In the summer of 1921, the Signal Hill oil discovery would help make California the source of one-quarter of the world’s entire oil output. Soon known as “Porcupine Hill,” the town’s Long Beach oilfield south of Los Angeles was producing almost 260,000 barrels of oil every day by 1923.
Signal Hill, a growing residential area prior to the 1921 discovery of the Long Beach oilfield, would have so many derricks people would call it Porcupine Hill. “Today you can see wonderful commemorative art displays of this era throughout the lush parks and walkways of Signal Hill,” notes a local newspaper.
At 2300 Skyline Drive atop Signal Hill, California, two bronze roughnecks commemorate the men who brought petroleum wealth to the state following a 1921 oilfield discovery.
“Tribute to the Roughnecks” by Cindy Jackson stands atop Signal Hill. Long Beach is in the distance.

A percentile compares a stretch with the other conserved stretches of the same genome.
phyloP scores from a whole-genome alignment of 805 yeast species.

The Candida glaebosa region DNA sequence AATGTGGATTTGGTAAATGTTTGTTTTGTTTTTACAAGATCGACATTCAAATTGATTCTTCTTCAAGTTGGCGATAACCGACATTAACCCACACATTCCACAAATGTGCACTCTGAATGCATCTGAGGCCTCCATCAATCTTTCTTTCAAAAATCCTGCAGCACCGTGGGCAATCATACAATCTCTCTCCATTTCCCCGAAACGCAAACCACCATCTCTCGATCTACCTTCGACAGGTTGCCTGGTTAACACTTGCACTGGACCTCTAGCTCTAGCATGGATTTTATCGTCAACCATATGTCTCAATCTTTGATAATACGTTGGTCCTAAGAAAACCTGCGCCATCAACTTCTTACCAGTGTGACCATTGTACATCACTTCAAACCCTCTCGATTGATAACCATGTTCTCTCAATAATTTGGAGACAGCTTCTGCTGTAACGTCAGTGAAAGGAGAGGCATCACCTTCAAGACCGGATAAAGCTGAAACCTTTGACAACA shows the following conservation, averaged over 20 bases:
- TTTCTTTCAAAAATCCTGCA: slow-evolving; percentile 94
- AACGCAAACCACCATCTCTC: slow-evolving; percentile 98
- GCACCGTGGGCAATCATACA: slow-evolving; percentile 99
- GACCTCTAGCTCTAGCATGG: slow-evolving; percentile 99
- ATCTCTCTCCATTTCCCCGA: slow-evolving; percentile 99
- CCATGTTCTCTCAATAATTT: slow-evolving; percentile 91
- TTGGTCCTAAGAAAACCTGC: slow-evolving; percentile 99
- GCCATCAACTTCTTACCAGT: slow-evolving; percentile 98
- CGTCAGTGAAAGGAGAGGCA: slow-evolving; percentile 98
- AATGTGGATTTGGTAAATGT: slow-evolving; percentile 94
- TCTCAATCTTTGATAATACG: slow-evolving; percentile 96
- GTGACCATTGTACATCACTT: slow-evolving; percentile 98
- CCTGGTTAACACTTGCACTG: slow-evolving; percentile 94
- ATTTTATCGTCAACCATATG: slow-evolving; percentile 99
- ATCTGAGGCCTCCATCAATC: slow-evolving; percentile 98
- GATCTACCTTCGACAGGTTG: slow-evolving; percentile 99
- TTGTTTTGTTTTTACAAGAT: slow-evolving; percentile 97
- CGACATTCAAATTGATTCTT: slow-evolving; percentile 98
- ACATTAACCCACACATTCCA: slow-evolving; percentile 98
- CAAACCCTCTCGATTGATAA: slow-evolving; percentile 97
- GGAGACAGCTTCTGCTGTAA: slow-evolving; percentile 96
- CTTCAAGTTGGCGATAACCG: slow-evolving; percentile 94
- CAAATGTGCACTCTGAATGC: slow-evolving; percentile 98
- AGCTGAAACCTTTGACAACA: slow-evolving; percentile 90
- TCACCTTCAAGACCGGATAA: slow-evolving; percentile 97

Signal Hill circa 1930 – at the corner of 1st Street and Belmont Street. Photo courtesy of the Seaver Center for Western History Research, Los Angeles Museum of Natural History.
The Alamitos No. 1 well erupted “black gold” in June 1921, announcing discovery of California’s prolific Long Beach field.
The natural gas pressure is so great the oil gusher climbed 114 feet into the air. The well produced almost 600 barrels a day when completed on June 25. It will eventually produce 700,000 barrels.
The giant oilfield Alamitos No. 1 still produces 1.5 million barrels of oil a year. Signal Hill incorporated three years after the Alamitos discovery well. Read the rest of this entry »